441. Does Advertising Actually Work? (Part 2: Digital)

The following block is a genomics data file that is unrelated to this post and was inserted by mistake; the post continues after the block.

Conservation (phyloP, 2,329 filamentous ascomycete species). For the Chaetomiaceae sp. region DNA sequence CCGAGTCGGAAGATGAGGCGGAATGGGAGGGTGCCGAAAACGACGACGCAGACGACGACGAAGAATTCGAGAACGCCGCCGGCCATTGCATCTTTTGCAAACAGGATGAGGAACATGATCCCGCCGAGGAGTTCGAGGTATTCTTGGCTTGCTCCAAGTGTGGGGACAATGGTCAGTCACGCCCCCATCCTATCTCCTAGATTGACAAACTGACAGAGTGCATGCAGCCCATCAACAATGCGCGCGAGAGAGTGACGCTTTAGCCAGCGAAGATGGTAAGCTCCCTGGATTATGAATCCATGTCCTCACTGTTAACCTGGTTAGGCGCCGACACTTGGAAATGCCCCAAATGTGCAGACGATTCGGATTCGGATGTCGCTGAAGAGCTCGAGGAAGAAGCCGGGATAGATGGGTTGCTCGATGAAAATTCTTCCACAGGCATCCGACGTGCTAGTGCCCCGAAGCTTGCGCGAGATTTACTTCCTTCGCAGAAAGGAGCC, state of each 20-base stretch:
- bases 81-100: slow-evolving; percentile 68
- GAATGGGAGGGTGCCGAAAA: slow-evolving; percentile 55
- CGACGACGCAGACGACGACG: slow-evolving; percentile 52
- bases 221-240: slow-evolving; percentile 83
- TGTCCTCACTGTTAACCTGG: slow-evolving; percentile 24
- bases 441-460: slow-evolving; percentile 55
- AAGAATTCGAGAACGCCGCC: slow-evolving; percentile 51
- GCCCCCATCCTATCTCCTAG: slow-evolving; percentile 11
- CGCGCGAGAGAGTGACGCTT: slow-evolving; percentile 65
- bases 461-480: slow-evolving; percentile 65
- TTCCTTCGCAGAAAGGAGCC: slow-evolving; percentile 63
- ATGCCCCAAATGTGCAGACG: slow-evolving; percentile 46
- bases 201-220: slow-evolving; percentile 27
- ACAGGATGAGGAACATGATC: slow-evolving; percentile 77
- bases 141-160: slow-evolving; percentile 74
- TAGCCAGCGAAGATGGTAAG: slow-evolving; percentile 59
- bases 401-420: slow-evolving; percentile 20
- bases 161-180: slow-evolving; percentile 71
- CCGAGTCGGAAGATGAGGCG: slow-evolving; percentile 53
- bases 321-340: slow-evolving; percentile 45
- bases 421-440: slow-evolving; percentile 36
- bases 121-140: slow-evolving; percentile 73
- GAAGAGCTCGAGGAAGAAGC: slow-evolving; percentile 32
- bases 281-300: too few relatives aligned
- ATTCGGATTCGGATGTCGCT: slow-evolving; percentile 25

In our previous episode we learned that more than two hundred fifty billion dollars a year spent in the us on advertising globally. The figures nearly six hundred billion dollars. That's more than half a trillion dollars on advertising. Because of the digital revolution. Television advertising has lost some of its privacy but tv still accounts for roughly a third of ads spending in the us. The super bowl alone brings in more than three hundred million dollars and how effective is all that. Tv advertising mean how good is it actually selling the products it is telling you to buy the conventional wisdom says it's gotta be affected. Why else would companies spend so much money on it. But the data well the data tell a different story. Here's what we heard last week from anna tuchman. She is a marketing professor at northwestern university and she recently co authored a massive study on the efficacy of tv advertising. This means that doubling the amount of advertising would lead to about a one percent increase in sales so. Your research argues that. Tv advertising is about fifteen to twenty times less effective than the conventional wisdom says. Yes that's right. There are not surprisingly objections to this research especially from the marketing industry. For instance they will point to the brand building aspect of advertising. It's not just about short-term sales they'll say or the game theory aspect that is if you don't advertise your product and your rivals do. Where does that leave you. Still any company that spends even thousands of dollars on tv ads. Much less millions or billions would have to be sobered by anna. Tuchman findings was tv advertising. Always so inefficient or did it lose. Its lustre recently with the arrival of digital giants like google and facebook. We don't know the answer. That question but we do know is that people are spending more time online than ever before and the digital advertising holds the promise of matching advertisers precisely to the people who want their products at the end of the day. Everything around marketing strategy is around segmentation. That's the former chief. Marketing officer of unilever keith weed. More relevant to our to the audience the more interested. They'll be in your message on the more interested in your message. The more likely to buy a product and thanks to the cookies on your phone or computer such a cute name for such a powerful tracking device you are constantly telling the companies who installed those cookies. Exactly what you are interested in you. Also tell them where you live what you wear and listen to eat. What kind of people you hang out with. Which god if any hugh believe in which political party you hate less than the other yes. The thinking advertising has changed radically with the arrival of digital and data. The internet has made it almost too easy to sell to us and sell to us. They do last year. Advertisers spent one hundred and twenty three billion dollars on internet ads in the us. It's just less than half the total ad spending across all media. That's how facebook and bet the parent company. Google have become two of the most valuable companies in the world. More than eighty percent of google's revenue comes from advertising or the ninety eight percent of facebook's revenue comes from advertising with so many advertisers spending so many billions they must be getting a healthy return on their investment right so digital advertising must be effective right Today freakonomics radio a hard look at the hard to find evidence around digital advertising. Oh adds definitely work. But we can't tell you how or why or give you any evidence for it from stitcher and productions. This is freakonomics radio. The podcast that explores the hidden side of everything. Here's your host stephen. Duffner steve to dallas is a professor at haas school of business as of california berkeley. Yes and i teach and do research in a lot of his research is on the economics of the internet. Back in two thousand eleven. He started doing some work with ebay. I was asked to hire and lead a team. Economists and work with a variety of the businesses within ebay. The hiring of prominent academic economists is a long standing practice at tech firms. How varian also from berkeley worked for years as chief economist at google john list from the university of chicago has done similar work. I at uber and now at lift. So here was steve to dallas at ebay and at one point one of the directors. They're realized that as economists know something about metrics which is the statistics of measuring economic activity. And they wanted to see if we could vet a consultant that they recently hired a consulting firm to do quantitative marketing analytics. And help ebay figure out how to spend their scarce marketing dollars. Let me just say that. Scarce here is relative term that the time ebay was spending about a billion dollars a year and a variety of marketing activities. Okay so it makes sense that ebay would wanna know how effectively that money was being spent more than half of it was going toward internet ads and this outside consulting firm was going to analyze the efficacy of those ads and the goal was to speak with this consulting company and see if they're going to use solid and vetted ways of measuring these returns to advertising to be fair measuring the efficacy of advertising. Can be really hard last week. My freakonomics friend and co author. Steve told us about trying to help a big box. Retailer measure the efficacy of their tv ads. One issue that they really only advertise three times a year for father's day black friday and christmas. And so you of course have a correlation between your advertising tv. And when you're selling things but it's not necessarily or even primarily because of the ad it's because the company knows when the big selling days are and they target the ads around it so he's not the causal part the sales that wouldn't have happened absent advertising. It's just a really hard problem. But within that firm levitt found the executives were convinced it was the ads the caused the sales. Steve terrell again. This is the kind of wrong analysis that many people end up falling into when they are not that can chien-shan about the difference between causation and correlation. To dell's knew this would be hard problem for ebay as well. And that's what these outside consultants were supposed to figure out. So i got an a call with them. Very quickly was able to confirm that what they're doing was quite wrong. Just you know consulting firms. Also like to higher academic economists to do this kind of work. So you can maybe see where this is going to. Dallas is listening intently on the call which was on a landline which will make sense. In a second and went to della suggested that the consultants proposed methodology would not be able to untangle correlation and causation. They responded using a whole bunch of jargon especially the term proprietary transformation functions proprietary meaning. That's our secret. Transformation functions meaning who knows to della said he still didn't understand how these consultants were going to measure the thing that needed to be measured the marginal effect of the ads that ebay was spending millions on then The head of the company replied by saying that to do the marginal measurement. They're going to use legrand's multipliers. Well i paused for a second. Because i know at lagrange multipliers are. I used to teach this stuff. And i couldn't understand what they're trying to do here. And that's when the dime dropped they are trying to jargon me so i replied by saying well we all know that the lagrange multipliers measure the shadow values of constraints in an optimization problem. So would really help me if you explain to me. What is your objective function. And what are you constraints after a short pause and this is where i have to take my hat off to the founder of the consulting company. He merely responded with the only and best answer he could give. Which was steve. Are you driving now. Because i can't hear you you're breaking up to dallas. Took his concerns back to his bosses at ebay. He proposed different way to understand the impact of the online ads. Ebay was buying. He offered to run some randomized experiments to researcher. That's the gold standard and there was not any buying but coincidentally but coincidentally one of the advertising and marketing teams wanted to renegotiate a deal with yahu and microsoft network namely the bing search engine that is ebay wanted to renegotiate the terms under which they bought search ads on being and before doing that. They ceased all payments for brand keyword advertising. That's because ebay was trying to create some leverage heading into their renegotiation. Okay but now. We need a primer on keyword advertising. And how you actually buy online ads right so just like you could imagine the auction for a piece of art at sotheby's where the auctioneer puts up this picasso and says how much people are willing to pay and then give it to the highest bidder. Something similar is happening. Every time someone searches for anything on google or yahoo or being or any other search engine and you have companies that are bidding on different kinds of keywords companies. That want to advertise online. Come up with a list of words that they think will give them the best chance of connecting with people who are searching for what the companies are selling these could be branded keywords like ebay or verizon or non branded keywords like stiletto heels cable. Tv if i'm in the insurance industry and someone is searching car insurance on google i wanna be there but i don't want to be there when someone is searching for philophical unless maybe you've got a specialty line of philosophy insurance and wants someone types car insurance. The second they click enter. All these computers are basically running these auctions instantaneously. This is done with the aid of sophisticated. Algorithms they allocated to the winner. And that's how the ad pops up went to dallas was working for ebay. The company was in the practice of buying brand keyword. Which meant that if you did an online search for ebay the top result before all the organic search results was a paid ad four ebay. The federal trade commission requires such adds to be clearly labeled as ads. Although some of the labeling is pretty subtle go do a google search for something like best running shoes. And you'll see what i mean anyway. These paid ebay adds that to dallas is talking about now. This is what the consulting company said had the highest bang for the buck. Which of course made no sense from a common sense perspective. Because i'm already searching for ebay. I know exactly where i wanna go. So the fact that the ad intercepts me and i click on it is just coincidental and it. Cannibalize is what would have been a free. Click on the organic search so when ebay in planning to renegotiate their deal with being turned off their brand keyword advertising mad gave us with call the natural experiment. This is what economists dream about a change in a variable that affords a real opportunity to separate correlation from causation. We could measure visits and we measure purchases and we could see whether there was any drop in clicks and purchases and not surprisingly all the research that was taken away from. The ads just ended up coming for free through the organic search because right below the ad was the free linked to ebay. Once we had those results. I went to the chief financial officer of ebay north america and showed him the analysis to which he responded. Okay you guys. Were right what we do next. And that gave us the open door to design more sophisticated experiments to dallas wound up running to experiments along with fellow. Economists thomas blake and chris nocco the first one essentially mirrored the natural experiment. They turned off all brand keyword search ads. Which means that if someone searches for ebay ebay will start an ad the conjecture that we have which i can't see any other conjecture is that if there is no competition for keyword ebay then once you remove that add the organic search is going to be the first thing that people see and that means that they're going to go to ebay directly without having ebay pay any fees to the search engine for the advertising and that is precisely what they found surprise surprise other researchers have found even more pronounced results imagine that an ebay competitor like amazon enters an ad auction for the keyword ebay and wins at auction. This means that when you search for ebay. The top blink. You'll get is an amazon link. In such cases researchers found most people just ignore the amazon link and move on directly to ebay which means brand keyword advertising. Whether it's your brand or someone else's is a waste of money exactly imagine you're a restaurant owner. And you want a handout coupons. In order to get people to come to your restaurant and if you want to measure the returns on that coupon you really need to know how many people would come without the coupon. Because here's the thing for every person who would have come anyway. You're losing money. The analogy in my view of brand keyword advertising is handing out the coupons inside the restaurant the second experiment to dallas and his colleagues ran used non branded keywords. Just the names of things that people might be looking to buy online like guitar. Were boots or picture frame. Yes so for non branded search. We actually had no idea what the results are going to be. Because here if i am searching for example studio microphone. I'm sure that on ebay. I might fine of variety of used ones. But if i'm not thinking about ebay and i just search for studio microphone if ebay doesn't pay an ad they might not even show up on the first page. And by the way the automated machines at ebay doing the online bidding. They had a basic library of close to a hundred million different combinations of keywords because ebay has practically everything you could imagine for sale on the site so we really had no idea what the returns for the non branded searches would be. Experimentally designed used a border strategy. That's the same method we heard about in our earlier episode on tv advertising. This takes advantage of what are called. Dma's or designated market areas. What most of us think of as media markets it turns out that most people living on one side of a market border are socio economically and demographically similar to the people living on the other side when two similar populations are served different ads. Which happens all the time you can isolate the impact of the advertising on their actual purchases. There are two hundred ten. Dma's in the us and we took a third of these delays and we turned off all paid search advertising. This was an extremely blunt experiment. Where we're saying what would happen if we didn't advertise at all and to our surprise the impact on average was pretty much zero. Did you catch that. They turned off all their keyword search ads. Then measured sales and the impact on average was pretty much zero. What was ebays existing belief about paid search advertising. The company believed that roughly five percent of sales were driven by paid search advertising. Meaning that they believe that if he would pull the plug on advertising sales would drop by five percent. What we found was that sales dropped by about half a percent so that's an order of magnitude less and it was not statistically different from zero but maybe it's still worth it to gain even half a percent now. We have to know what the advertising costs and measure the return on investment when you did the return on investment for every dollar that ebay spins ebay. Believe that for every dollar. They're spending they're getting roughly a dollar and a half back meaning fifty cents of net profits and what we showed that on average. They're losing more than sixty cents on every dollar. So how did these results go over. Well the president of ebay. Who later became the ceo. He cut the paid search marketing budget. Immediately one hundred million dollars a year. So what happened next. You might think what with capitalism being the hyper competitive market optimizing perfect information ecosystem. It's supposed to be you might think that other companies once they learned about this ebay research would cut their online ad spending or at least commission their own research to test the theories. So did they excellent question. There was a lot of chatter online after our experiments became public. Suggesting that folks at ebay don't know what they're doing and paid search. Advertising works wonderfully if you know how to do it. But of course that was backed with no data and no analysis in other words the digital ad community did not rush to replicate the results now given the opportunity to save millions of dollars that the ebay research showed was being wasted. Why wouldn't other companies at least poke their own data little harder. Well i think there are many reasons. Let's start with the way in which this industry is structured. You could think of four different actors. Here there's the customer which is the company or the person who wants to advertise in order to get business and then you have three players sitting on the other side of this market. One is the publishers that would be google. That would be the new york times or any other place where the ad appears in front of people the other are the people who create ads and then finally Smaller part of the industry are these analytics. Companies that like that company ebay hired are trying to help companies spend this money and if you think of all these three players on the other side of the fence. No-one there has an incentive to basically open this pandora's box even within the company. That's buying the ads. The incentives can be complicated. Steve levitt again. If you think about it no chief marketing officer is ever going to say hey. I don't know maybe ads don't work. It's not doing and see what happens. Don't get me wrong. I'm not implying that advertising doesn't work. I'm implying that we don't have a very good idea about how well it works. Steve to dallas agrees. The potential for digital advertising would seem especially large given its ability to micro target consumers and targeting really is key because one of the lessons we learned from the experiments at ebay. Was that people who never shopped on ebay. They were very much influenced by having ebay ads for non brand keywords. You know guitar chair studio microphone and if ebay would be able to better target ads to customers that are not frequent customers. That's where you would get the real bang for the buck. So as companies become more sophisticated. They could try to engage in these kind of experiments to focus attention on different customer segments in order to see where they get the highest returns on advertising by in large. I don't see that happening. A big part of it is the naievety on the side of these customers customers. Meaning the companies who are buying these keyword ads. The one actor sitting alone on their side of the fence across from the agencies the publishers the ad tech firms and one of the things that i try hard to do is to give people enough information so that they wouldn't be able to do the job themselves but if someone is trying to sell them snake oil they'll smell something as off working here coming up. After the break is the digital advertising economy a bubble. I do think this is very parallel to the kinds of psychology. Had driven bubbles in the past. Also if you like freakonomics radio and you've gotten this far so presumably don't hate it. You may also like the two other shows that recently launched within the freakonomics radio network. One is called no stupid questions. The other people i mostly admire. I am proud to say that. No stupid questions. Which launched in may is already coming up on five million downloads and people. I mostly admire which launched only at the end of summer is coming up on. Its first million so go. Listen and subscribe new stupid questions and people i mostly admire. You can find them wherever you listen to podcasts. And now here's an ad that somebody probably cooked up just for you. Freakonomics radio is sponsored by rocket mortgage getting a mortgage doesn't have to be a hassle rocket mortgage gives you the tools information and expert help. You need understand all of your home. 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Ghitis the podcast celebrating fraud and all those who practice it each week. I keep listeners up to date on current records. Deep dives into the latest scams and breakdown historic hoodwinked. Some of your favorite comedian tiny. It's like true crime but without all the did true fun as crimes with only little episodes drop every tuesday. Listen and stitcher apple podcasts. Or wherever you listen to podcasts. I remember congregation stay scheme. We reached out to facebook and google with some questions about their ad business and get a response to the research. We've been discussing today. Which argues that paid. Search advertising is substantially less effective than the conventional wisdom holtz. We got no reply from facebook. The google representatives wrote back to say quote advertisers invest money in search ads. Because they work they also sent some internal google research back up their claim separately. We received an unsolicited email from. How variant the chief economist at google. He attached a long list of research. Papers that the efficacy of search advertising as well as advertising on youtube which is owned by google. Much of the research was done by. Google analysts it offers a robust defense of the status quo the online ad ecosystem. Google has built off of there. Search capability is quite literally a license to print money alphabet. Google's parent company has a market capitalization of nearly one point two trillion dollars last year. Eighty three percent of their revenue came from advertising so it would probably behoove all of us to know a little bit more about how this ecosystem functions whether it's as effective as google says it is or as ineffective has researchers like steve dallas told us earlier about his research at ebay. Ebay believed that for every dollar. They're spending they're getting fifty cents of net profits and what we showed that on average. They're losing more than sixty cents on every dollar so okay. let's try to understand this ecosystem better. I we will need a guide. Sure my name is tim. Kwong h. w. a. n. g. My day job is. I'm a research fellow at the center for security and emerging technology at georgetown and before that i was previously global head of public policy for ai and machine learning at google one recently published a book subprime attention crisis advertising in the time bomb at the heart of the internet. It's about how big tech monetizes our attention. When i started to do research by very naturally started to talk to a couple of friends who work at these big tech companies and there was a little bit like talking to someone who works in national security or the intelligence community or something like that because they would be like oh adds definitely work. But we can't tell you how are y or give you any evidence for it. Google would plainly dispute that. There is no evidence for whether online ads work. Tim wong recognizes. He is tilting at windmills here. Trillion dollar windmills. But in fact he. i grew skeptical about online advertising. While still working at google he began reading trade journals and going to conferences and this fascinating experience. Where one of these keynotes at this conference was given by nicole. Newman who basically is a big ad. Critic nico newman. Is a marketing professor at the melbourne business school in australia and he presented to really fascinating studies that his lab had done the first one was looking into the quality of data used in the ad tech industry basically demonstrating in many cases. It was incredibly inaccurate and the second one was. He took dead. Aim at hype cycle around. Ai that exists in ad tech right now where people are saying if you have this latest machine learning you have this ai. You'll give the targeting in a way that you never ever were able to do before and nico's lap did. Some experiments have demonstrated that in many cases machine learning was finding people who would have bought the product anyway anyways bringing this message to an ad tech conference is a bit like bringing a safety pin to a balloon conference that looked around being like where so angry and it was just total dead air. No one responded no one engaged with it and it got me really interested in thinking about. Is there a bubble here. A bubble like the dot com bubble or the subprime bubble or the tulip bubble. Because this is exactly the kinds of behavior that occur in other financial bubbles where the red lights are flashing but everybody industry just refuses to take a look at the real data long began thinking about how bubbles happen so the origins of every bubble come in this gap that occurs in a marketplace. On one hand you have people who believe that. An asset whether it's collateralized debt obligations or advertising inventory is extremely valuable and on the other hand what you have is declining asset value so in the prime mortgage crisis believed that mortgages rose gonna just pay out regularly forever right. When next turned the package of mortgages were actually a terrible asset. There were toxic and about to go belly up. so how can wong justify a parallel with digital advertising. I think the first piece is really the big question of do people ever see ads at all. So google actually did a fascinating study not too long ago which concluded that close to sixty percent of ads on the internet are never ever even seen the ad is delivered but it just ends up in some dumb part of the page. Right is below the fold their sideline but what about the precise targeting. The digital ads are supposed to offer a two thousand nine thousand nine hundred study this one done by three academic researchers addressed this question by measuring the impact of users cookies. Those remember are the tracking codes. Most of us allowed to roam our computers and phones in exchange for all the free information we get from companies like google and facebook. This study found that when a user's cookies were unavailable ed revenues only dropped by about four percent. Why would cookies be so ineffective. Tim wong argues that people pay a lot less attention to online ads and they used to. People often forget that when banner ads first loss on the internet there click through rate was like fifty percent completely mind-bending and it's just continue to fall and fall and fall and now it's like point zero one. Two point zero three percent. Some estimates of click through rates are higher than what sites here that said precise measurement is hard because there are so many bots clicking on adds a whole other problem with the digital ad universe but no matter how you measure it click through rates have fallen a lot as the novelty wears off habituation sets in and an ad that might have once grabbed your attention becomes invisible or worse annoying. People increasingly don't want ads. So ad blocking for example is really really increasing over time. And i think these factors not being able to see ads the questions about the effectiveness of ads and the rise of things ad blocking bring into question whether his thing that we think is so valuable is actually worth as much as we think it is but if there is such a big gap between the perceived and real value of digital advertising. Why are google and facebook worth so much money. Look at it this way. There are a couple trillion reasons why tim might be wrong. But he doesn't think so. His theory is that digital advertising is grotesquely overvalued because it is still so hard to measure and one reason it's hard to measure is that the marketplace is exceedingly opaque. So there's a fascinating incident. That i always think about which is one of the last times. That mark zuckerberg was called up to congress and one of the questions that he got from. One of the senators was well. How do you guys make money. Sustain a business model in which users don't pay for your service and mark zuckerberg senator. We run ads and at the time. A lot of the chatter on twitter was like ha ha look at the super old. He doesn't know anything about the internet. But it's true that even if you talk to people in the tech industry and you're like okay level with me joe engineer. How do ads work on the internet. It's kind of a rumor like we know. This is how the business model works but no one can really explain how it works in detail. So when i say advertising a lot of people normally think of like madman right but it really looks like what the nasdaq looks like which is largely automated system that moves millions and millions and billions of pieces of ad inventory on a daily basis as steve to dallas explained earlier. Most ad inventory is sold by auctions which are run by algorithms operating at phenomenal speed. This is one contributor to the opacity of the industry for instance. It can be hard to figure out why certain ads and up on certain pages if you are a family brand like disney. You don't want your ad popping up on youtube video showing a terrorist beheading. This has been a source of chronic embarrassment to the ad industry. The prevention of this kind of ad mismatch is known as brand safety and despite the greatest efforts at trying to eliminate the risk of brand safety from the ad market. People buying largest haven't been able to again. The industry itself would disagree. We ask google how they ensure an ad doesn't show up on a page promoting misinformation or conspiracy theory. Here's their reply. We have strict policies that govern what kind of content we place ads on. And if we find the page or website that violates our policies we take immediate action in two thousand nineteen. We'd the former marketing boss at unilever helped create a consortium called the global alliance for responsible media which pushes for better add controls to protect brand safety end today. Everyone wants a well-functioning internet and everyone wants to have a positive impact on the world and not to have some of the issues. We're wrestling with right now. I think that off has not been easy. So far. This september after months of advertiser boycotts facebook twitter and youtube agreed to adopt a common set of definitions for hate speech and develop tools to let advertisers have more control over where their ads show up. But tim wong thinks the longstanding opacity of the online ad marketplaces. Just one reason. We might be in a digital advertising bubble. I think a second thing is a little bit like in the subprime mortgage crisis you have people who have very perverse incentives. I think to push the effectiveness of online ads. that's the ad agencies the ad platforms themselves. The people who run technology. All these people i think have a very strong incentive to say no. This stuff is way better than earlier generations of advertising. And this is why you should use it. If you've been listening closely you'll notice. This is the exact same problem. Steve levitt talked about regarding the tv ad ecosystem. Human beings generally make decisions based on self interest. No chief marketing officer is ever gonna say hey. I don't know maybe ads don't work. Let's not do a and see what happens. Or as the author upton sinclair once wrote it is difficult to get a man to understand something when his salary depends on his not understanding it so there is a common practice which is not very well disclosed in the ad industry whereby an ad tech company will basically offer ad inventory at a cheap price to the advertising agency the agency remember is paid by you the client who hired them to help you so what you're selling and the agency will turn around them say you should really use this ad tech product and sell at higher price and one of the worries about this is it changes the incentives right which is typically the ad agency should be working on behalf of the client but in these cases have very perverse incentives to push distribution of a message that may not otherwise be rational or even useful to them all of these issues and all the new empirical evidence we've been discussing about the ineffectiveness of advertising has persuaded tim wong that yes. The online ad. Marketplace is a bubble and it might soon pop in fact the deflation may have already begun a few years back proctor and gamble which is one of the largest advertisers in the world decided that they would run a little experiment they were gonna take about two hundred million dollars of digital ad spending and just cut it out of their budget to see what happens. Proctor and gamble said they were doing this. Because of concerns over brand safety and the proliferation of botts which can pollute the data on ad impressions and the end result was fascinating basically said that there was no noticeable impact on their bottom line again the ad industry. We'll have a lot of explanations for why this might be or for why there's a lot of value in advertising beyond short-term sales figures but proctor and gamble is a big player even if they are wrong even to a small degree. They're the ones whose money drives the advertising ecosystem. What would happen if this turned into a mass movement among advertisers. One shouldn't underestimate the size and reach of the advertising ecosystem. The sports you watch on. Tv supported by ads. The journalism you consume supported by at least much of it. Google maps and google drive and while google supported by ads as well as facebook and instagram and twitter. Nearly everything else you consume online and don't pay for including this cast just about every other podcast. You listen to. Advertising is also important for tim. Wong whose day job is researching artificial intelligence and machine learning some of the most cutting edge research in the world is being funded by ads right if you think machine learning and a is going to have a huge impact a huge impact in the world that is from economist. Travel to medical research and diagnosis. You may want to think about what it means that most of it is subsidized through this infrastructure. So there's lots and lots of links through the economy. That are not always obvious. But i think are thinking through because it points how widespread a downturn could be so if there is an advertising bubble canopy deflated in slow controlled. Way to avoid massive economic unraveling. Tim wong thinks so but change won't come from the industry players. They have too much incentive to keep selling it's got to be driven by the buyers one of the groups that has the most to lose our people who theoretically might be wasting a lot of money on advertising but wong does not think the buy side pressure will be enough because i think one of the biggest problems in the spaces that there is no objective. Third party evaluator of some of these claims claims. That is about ad efficacy. And so what i advise is kinda punk rock n d e r. The nba er is the national bureau of economic research. What does wong's punk rock version. Look like it's basically a research group that is willing to be a little bit of a troll to the advertising industry and so again. how do we throw off the veil reduce the passage in the marketplace. You really need a dedicated group of people who are doing good research on this run where you want is a handbrake where you can slowly bring down the momentum in the market so that it can deflate without exploding there are of course. Many people and institutions already doing research on advertising spending. But let's be honest. Most of them have someone's thumb on the scale and conventional wisdom. Isn't the only thing that someone like tim. Wong is challenging. It's also the billions of advertising. Dollars that dr trillions of dollars of market value. So it takes some courage to suggest those billions and trillions may not be kosher one of my favorite arguments. That people are using right now. Is you know. Companies wouldn't put money into this if it didn't work so isn't that proof that the ads actually work. That in fact is exactly what we heard earlier. From the unilever veteran keith weed the fact that coke and dove and ford have been around for decades and the fact that companies like unilever spend billions suggests that maybe advertising does work which is kind of crazy. Circular mind maze. If you think about it. But i do think that again. This is very parallel to the kinds. Psychology to had driven market bubbles in the past. One reason to suspect that ads do work. Well is the underlying assumption that firms like unilever who buy so much. Advertising are as econ. One one textbooks tell us profit maximize irs. So why would they waste so much money. Any economists that tells you that firms are profit maximizing is not ever worked with firms. That again is steve levitt. The realistic picture of is that firms are composed of people and all of the foibles and shortcomings that people exhibit in their everyday life. They bring those to work with them. We s steve to dallas the berkeley economist. Who worked for a time at ebay. What he thought of levitz take on the non profit maximizing behavior of allegedly profit maximizing firms as an economist hearing you say that causes my stomach to hurt but at the same time. I know that you are absolutely correct to dallas. By end of his time at ebay had come to think that his cynical view of advertising didn't go far enough he recalls the time ebay asked him to measure the efficacy of affiliate advertising. Think of bloggers who put in links to say company websites. Well we worked closely with the senior director in charge of spending the money on that and after two our intensive meeting. We figured out a way to do that to do that. Meaning to measure whether these affiliate links were really worth buying he turned to me and said you know steve if your results look as bad as they did for paid search. I'm not going to believe your numbers now. I was obviously shocked because it made me realize that religion and not science is. What's winning this battle. But then i realized that it's something a lot more profound and for which. I actually have a lot of compassion. If you're working on something for ten twenty twenty five years this is part of your identity and this is part of what you believe in. And if i'm going to prove that what you thought worked so well in ways that you don't quite understand because you're not a statistician or an attrition and you have to take it at face value. What are you going to believe your gut tells you that what you've been doing for the last twenty years is really influential or some egghead academic. That's showing you a bunch of equations that you don't understand and is claiming that you're wrong. This digital advertising issue is just part of a bigger conversation about the power of modern technology companies for their first few decades. They were pretty much given free reign. But now they are facing scrutiny over the breadth and depth of their power power both seen and unseen the. Us government has brought a major antitrust case against google facebook youtube twitter and frankly thousands of digital platforms and repositories stand accused of promoting misinformation and or mishandling user. Information given all that society probably deserves a better answer than a lot of companies. Pay a lot of money for advertising so it must work. I think the question isn't necessarily do want it internet with ads or without ads. That again is tim. Wong the question is do you want an internet. That's just based on a huge monoculture. that's largely funded through ads. We're the most powerful companies use ads and we're vc's don't choose to invest if you don't use ads right and i couldn't believe suggest like no. The kind of internet that i want to see is internet. That has a bigger diversity of business models and where ads don't suck all the air out of alternative business models. I just think that's a much more robust market. I think it's more stable market over time. And i think it's one that leads to much better at socially and so i think that's my vote. Which is internet that accepts many different ways of making money. We should also say that just as different ways of making money there are many many many different forms and styles and purposes of advertising over these past two episodes. We've talked about two of the biggest ad marketplace's tv and digital but there are of course many advertising channels and within all these channels are countless variations local ads versus regional or national adds calls to action versus brand building ads about price versus ads about quality ads for new products or services versus established ones. Ads meant to inspire or entertain versus. Adds it just deliver information personally. Those are the ads. I respond to most learning some information. I didn't know about some product or service that sounds useful for fun for me or my family. I can think of at least eight or ten things. I bought after first learning about them by voicing the advertisements that go on this podcast. Our business partners have told us that one reason. The podcast industry has grown so much lately because advertising is particularly effective on podcasts given the intimacy of the medium. I have no idea if this is really true. But i want to believe it is. Why wouldn't i. It's my livelihood so you could say this puts me on both sides of the fence true believer and skeptic at the same time one might say. This is a sign of intellectual laziness. The move right out of upton sinclair. But i'm gonna go f scott fitzgerald instead. Here's how he wants. But the test of a first rate intelligence is the ability to hold to oppose ideas in mind at the same time and still retain the ability to function assuming i retain that ability for at least a bit longer. We will be back next week with another episode of freakonomics radio until then take care of yourself and if he can someone else do. Radio is produced by stitcher. And w productions this episode was produced by daphne chen our staff also includes alison. Craig low mark mcklusky. Greg rippin xactly conceit. Married to duke. And matt hickey are. Intern is immaterial and we had helped this week from james foster. Our theme song is mr fortune by the hitchhiker's all the music was composed by the lease scare. You can get freakonomics radio on any podcast app. If you want the entire back catalogue use the stitcher app or go to freakonomics dot com freakonomics. Radio can also be heard on many. Npr stations around the country. as always. thanks for listening. And i will measure the success of the book based on. How much pisses everybody off and on that front. I'm glad to report that. We definitely have had ad tech people being like at guys in idiot vessels music to my ears stitcher.